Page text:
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Impact of saline plume on containment properties of natural porous materials in geological disposal context: an experimental and REV simulation approach to go beyond Archie's law

Ashish Rajyaguru has defended his thesis on 22nd October 2018 in Paris, France.

Document type > *Mémoire/HDR/Thesis

Keywords >


Authors > RAJYAGURU Ashish

Publication Date > 22/10/2018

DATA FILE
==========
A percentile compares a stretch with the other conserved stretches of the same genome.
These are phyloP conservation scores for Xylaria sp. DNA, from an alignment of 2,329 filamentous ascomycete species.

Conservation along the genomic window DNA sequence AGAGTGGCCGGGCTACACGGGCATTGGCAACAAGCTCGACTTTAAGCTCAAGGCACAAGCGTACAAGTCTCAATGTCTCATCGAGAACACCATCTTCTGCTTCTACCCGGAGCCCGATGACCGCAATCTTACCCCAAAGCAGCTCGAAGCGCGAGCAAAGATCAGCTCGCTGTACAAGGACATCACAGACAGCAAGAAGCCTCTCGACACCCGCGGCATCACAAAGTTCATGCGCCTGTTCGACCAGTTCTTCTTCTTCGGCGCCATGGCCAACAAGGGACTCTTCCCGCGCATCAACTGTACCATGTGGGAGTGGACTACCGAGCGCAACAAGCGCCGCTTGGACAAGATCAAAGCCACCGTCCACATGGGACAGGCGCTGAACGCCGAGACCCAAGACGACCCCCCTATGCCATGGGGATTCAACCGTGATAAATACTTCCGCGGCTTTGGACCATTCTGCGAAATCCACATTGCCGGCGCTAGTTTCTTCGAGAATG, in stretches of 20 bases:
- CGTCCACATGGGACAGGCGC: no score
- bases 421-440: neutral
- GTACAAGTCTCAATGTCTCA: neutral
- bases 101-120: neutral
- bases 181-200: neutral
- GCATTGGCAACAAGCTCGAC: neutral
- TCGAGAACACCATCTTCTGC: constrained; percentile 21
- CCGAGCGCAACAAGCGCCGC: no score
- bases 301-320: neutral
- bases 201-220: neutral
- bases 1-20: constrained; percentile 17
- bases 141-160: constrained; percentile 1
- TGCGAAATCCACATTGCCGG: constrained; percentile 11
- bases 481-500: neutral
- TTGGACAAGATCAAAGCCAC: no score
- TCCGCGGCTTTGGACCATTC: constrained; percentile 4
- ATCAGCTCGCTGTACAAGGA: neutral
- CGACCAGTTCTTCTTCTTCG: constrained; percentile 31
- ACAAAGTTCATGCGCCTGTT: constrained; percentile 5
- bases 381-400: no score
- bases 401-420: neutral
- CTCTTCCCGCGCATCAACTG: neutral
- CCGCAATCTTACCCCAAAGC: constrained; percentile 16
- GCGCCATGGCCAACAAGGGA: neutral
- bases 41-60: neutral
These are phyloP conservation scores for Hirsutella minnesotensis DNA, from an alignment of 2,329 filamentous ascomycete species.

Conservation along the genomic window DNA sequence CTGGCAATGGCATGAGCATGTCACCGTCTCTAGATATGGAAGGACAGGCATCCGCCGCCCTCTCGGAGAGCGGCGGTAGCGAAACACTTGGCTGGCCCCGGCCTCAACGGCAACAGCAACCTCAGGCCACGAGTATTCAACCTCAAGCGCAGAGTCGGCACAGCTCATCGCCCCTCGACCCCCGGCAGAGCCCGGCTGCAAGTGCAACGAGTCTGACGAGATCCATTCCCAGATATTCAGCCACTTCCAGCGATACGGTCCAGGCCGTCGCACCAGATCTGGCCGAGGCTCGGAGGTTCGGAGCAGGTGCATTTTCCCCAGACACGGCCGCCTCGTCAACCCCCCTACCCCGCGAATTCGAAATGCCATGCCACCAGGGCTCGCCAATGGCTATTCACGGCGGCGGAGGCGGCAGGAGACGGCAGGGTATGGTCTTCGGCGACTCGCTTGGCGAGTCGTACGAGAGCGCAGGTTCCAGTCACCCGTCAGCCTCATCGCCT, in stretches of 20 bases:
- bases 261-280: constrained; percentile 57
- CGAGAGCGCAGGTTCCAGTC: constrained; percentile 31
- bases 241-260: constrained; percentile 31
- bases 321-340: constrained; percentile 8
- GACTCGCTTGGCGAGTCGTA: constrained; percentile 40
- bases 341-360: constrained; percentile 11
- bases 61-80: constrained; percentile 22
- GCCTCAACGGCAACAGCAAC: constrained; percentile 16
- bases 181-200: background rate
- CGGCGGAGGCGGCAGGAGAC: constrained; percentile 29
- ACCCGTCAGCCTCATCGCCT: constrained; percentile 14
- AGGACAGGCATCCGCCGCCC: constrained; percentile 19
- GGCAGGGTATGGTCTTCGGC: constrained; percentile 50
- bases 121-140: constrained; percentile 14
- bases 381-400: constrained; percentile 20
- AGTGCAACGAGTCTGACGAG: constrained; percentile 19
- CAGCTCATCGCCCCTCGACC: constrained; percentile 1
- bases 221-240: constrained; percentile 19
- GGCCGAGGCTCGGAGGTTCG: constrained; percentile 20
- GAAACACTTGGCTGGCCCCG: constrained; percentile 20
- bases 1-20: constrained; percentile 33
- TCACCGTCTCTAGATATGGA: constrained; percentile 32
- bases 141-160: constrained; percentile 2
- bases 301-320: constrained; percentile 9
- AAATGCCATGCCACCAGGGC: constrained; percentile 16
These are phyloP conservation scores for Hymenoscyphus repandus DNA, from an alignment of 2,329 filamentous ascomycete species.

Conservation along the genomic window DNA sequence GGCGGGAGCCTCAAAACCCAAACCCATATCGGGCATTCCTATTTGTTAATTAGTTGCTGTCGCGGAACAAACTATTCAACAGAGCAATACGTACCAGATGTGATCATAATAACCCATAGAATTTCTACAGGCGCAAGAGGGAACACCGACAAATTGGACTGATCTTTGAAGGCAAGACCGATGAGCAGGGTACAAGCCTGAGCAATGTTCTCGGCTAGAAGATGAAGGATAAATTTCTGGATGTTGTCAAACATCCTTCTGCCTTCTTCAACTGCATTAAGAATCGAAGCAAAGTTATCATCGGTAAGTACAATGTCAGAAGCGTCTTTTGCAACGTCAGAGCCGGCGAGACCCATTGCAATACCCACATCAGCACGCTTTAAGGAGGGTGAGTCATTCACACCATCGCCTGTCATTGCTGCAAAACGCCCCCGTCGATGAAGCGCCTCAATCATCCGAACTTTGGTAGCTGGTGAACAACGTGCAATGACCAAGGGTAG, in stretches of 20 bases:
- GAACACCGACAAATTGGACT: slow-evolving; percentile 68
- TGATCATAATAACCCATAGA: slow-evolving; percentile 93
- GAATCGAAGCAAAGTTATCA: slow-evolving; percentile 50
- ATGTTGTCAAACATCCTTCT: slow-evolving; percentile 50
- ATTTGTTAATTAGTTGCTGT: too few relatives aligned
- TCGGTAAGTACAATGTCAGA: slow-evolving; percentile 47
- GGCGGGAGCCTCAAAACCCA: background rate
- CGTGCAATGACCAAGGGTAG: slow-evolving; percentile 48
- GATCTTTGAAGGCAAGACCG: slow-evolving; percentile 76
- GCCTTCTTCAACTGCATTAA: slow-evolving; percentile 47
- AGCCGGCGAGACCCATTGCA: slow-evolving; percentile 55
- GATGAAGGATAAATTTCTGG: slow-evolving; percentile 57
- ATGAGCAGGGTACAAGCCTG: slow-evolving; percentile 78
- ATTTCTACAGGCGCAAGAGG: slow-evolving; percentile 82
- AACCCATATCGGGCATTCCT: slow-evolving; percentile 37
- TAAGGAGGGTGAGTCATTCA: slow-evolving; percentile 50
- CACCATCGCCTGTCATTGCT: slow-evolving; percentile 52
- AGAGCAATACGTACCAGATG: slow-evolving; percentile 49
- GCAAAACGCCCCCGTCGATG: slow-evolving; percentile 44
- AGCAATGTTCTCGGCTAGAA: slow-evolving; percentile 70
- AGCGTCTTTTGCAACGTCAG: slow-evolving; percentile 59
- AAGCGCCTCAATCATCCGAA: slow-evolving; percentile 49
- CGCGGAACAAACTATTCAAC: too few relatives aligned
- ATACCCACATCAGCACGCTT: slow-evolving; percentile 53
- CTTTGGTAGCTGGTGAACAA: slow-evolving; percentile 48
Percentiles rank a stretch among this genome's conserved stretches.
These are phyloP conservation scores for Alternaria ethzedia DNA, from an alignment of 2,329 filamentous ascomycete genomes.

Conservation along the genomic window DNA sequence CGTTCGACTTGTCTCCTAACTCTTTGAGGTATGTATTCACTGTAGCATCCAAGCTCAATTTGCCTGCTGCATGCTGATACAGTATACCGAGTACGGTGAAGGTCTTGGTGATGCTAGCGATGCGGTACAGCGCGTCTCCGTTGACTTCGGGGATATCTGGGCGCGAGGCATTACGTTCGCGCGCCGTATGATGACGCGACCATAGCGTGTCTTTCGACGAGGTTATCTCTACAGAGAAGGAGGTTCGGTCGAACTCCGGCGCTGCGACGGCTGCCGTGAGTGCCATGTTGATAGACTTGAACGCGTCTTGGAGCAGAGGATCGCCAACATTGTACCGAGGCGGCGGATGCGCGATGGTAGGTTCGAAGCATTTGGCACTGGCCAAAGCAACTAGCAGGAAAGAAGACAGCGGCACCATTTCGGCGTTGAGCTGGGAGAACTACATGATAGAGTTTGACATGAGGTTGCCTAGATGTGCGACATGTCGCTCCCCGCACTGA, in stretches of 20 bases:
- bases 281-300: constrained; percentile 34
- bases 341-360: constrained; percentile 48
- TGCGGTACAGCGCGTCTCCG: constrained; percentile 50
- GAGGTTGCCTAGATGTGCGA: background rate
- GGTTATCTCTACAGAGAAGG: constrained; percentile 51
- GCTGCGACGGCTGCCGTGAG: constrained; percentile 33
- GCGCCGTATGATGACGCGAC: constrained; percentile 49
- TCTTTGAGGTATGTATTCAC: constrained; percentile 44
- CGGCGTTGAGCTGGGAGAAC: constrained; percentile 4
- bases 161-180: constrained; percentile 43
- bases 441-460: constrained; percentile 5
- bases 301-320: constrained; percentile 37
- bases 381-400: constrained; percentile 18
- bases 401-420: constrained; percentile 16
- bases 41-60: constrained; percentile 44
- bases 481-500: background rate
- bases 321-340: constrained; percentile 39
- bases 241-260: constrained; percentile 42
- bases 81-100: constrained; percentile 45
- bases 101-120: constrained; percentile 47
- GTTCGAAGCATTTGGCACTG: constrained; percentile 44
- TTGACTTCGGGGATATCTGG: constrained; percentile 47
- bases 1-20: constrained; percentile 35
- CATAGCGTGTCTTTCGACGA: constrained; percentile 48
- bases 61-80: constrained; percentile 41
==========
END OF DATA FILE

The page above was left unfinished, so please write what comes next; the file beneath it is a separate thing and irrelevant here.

Several countries such as France, Belgium and Switzerland have proposed to host a deep geological facility to confine high and mid-level long lived radioactive waste into argillaceous formations. Such formations are considered as a potential host-rock, because of their very high containment properties, i.e. high retention capacity and very low permeability. However, decay of some radioactive waste are expected to release large amount of soluble salts of nitrate and/or sulfate nature. These saline plumes should generate physicochemical imbalance and, by enhancing mineral dissolution/clogging, could make evolve the local rock porous network. Thus, for safety assessment of such facility the evolution of rock containment properties in response to these physicochemical phenomena over large time and space scale needs to be investigated. This can be done by using diffusion-reaction numerical simulators based on equivalent (macroscopic) continuum approach considering representative elementary volume (REV). But, these codes rely on empirical relationships, such as the Archie's law used to describe the feedback of chemistry on the diffusive transport properties. Thus, prior to long-term prediction, it is essential to create a data to test and improve the description of the feedback of chemistry on transport. In this view, this thesis work dealt with developing such reactive diffusion experiments to estimate mineral precipitation impacts on containment properties of porous materials under diffusive transport regime and the capability of REV chemistry transport codes to reproduce such an experimental dataset. In order to design these simplified experiments, three proxy porous materials (micritic chalk, compacted kaolinite and compacted illite) were chosen to address specific property describing claystones (clay surface charge, pore size distribution). Two sulfate-alkali minerals, namely barite and gypsum were selected as precipitating minerals, since they present two extremities in reference to their kinetic rate of precipitation and solubility. In a first step, intact properties of each proxy material were determined (pore size distribution, effective diffusion coefficient (De) of water tracers (HTO & HDO) and anionic tracer, 36Cl-). Barite precipitation was studied in all the proxy materials and gypsum precipitation was studied in chalk only. During these through diffusion experiments, we monitored the reactant concentration evolution in the reservoirs at both ends of the sample and, after a known experimental time, 36Cl- and/or water tracers were allowed to diffuse through the porous samples impacted by precipitation. In addition to diffusive testing, the combined impact of pore structure and intrinsic property of mineral (solubility and kinetic rate of precipitation) on final evolution of mineral in each proxy material was also quantified using X-ray tomography (µCT) and Scanning Electron Microscopy (SEM). Finally, to test the robustness of chemistry transport codes, the results from the reactive diffusion experiments where barite or gypsum precipitated in chalk were numerically described in 1D and 2D using two codes namely HYTEC and CrunchTope.


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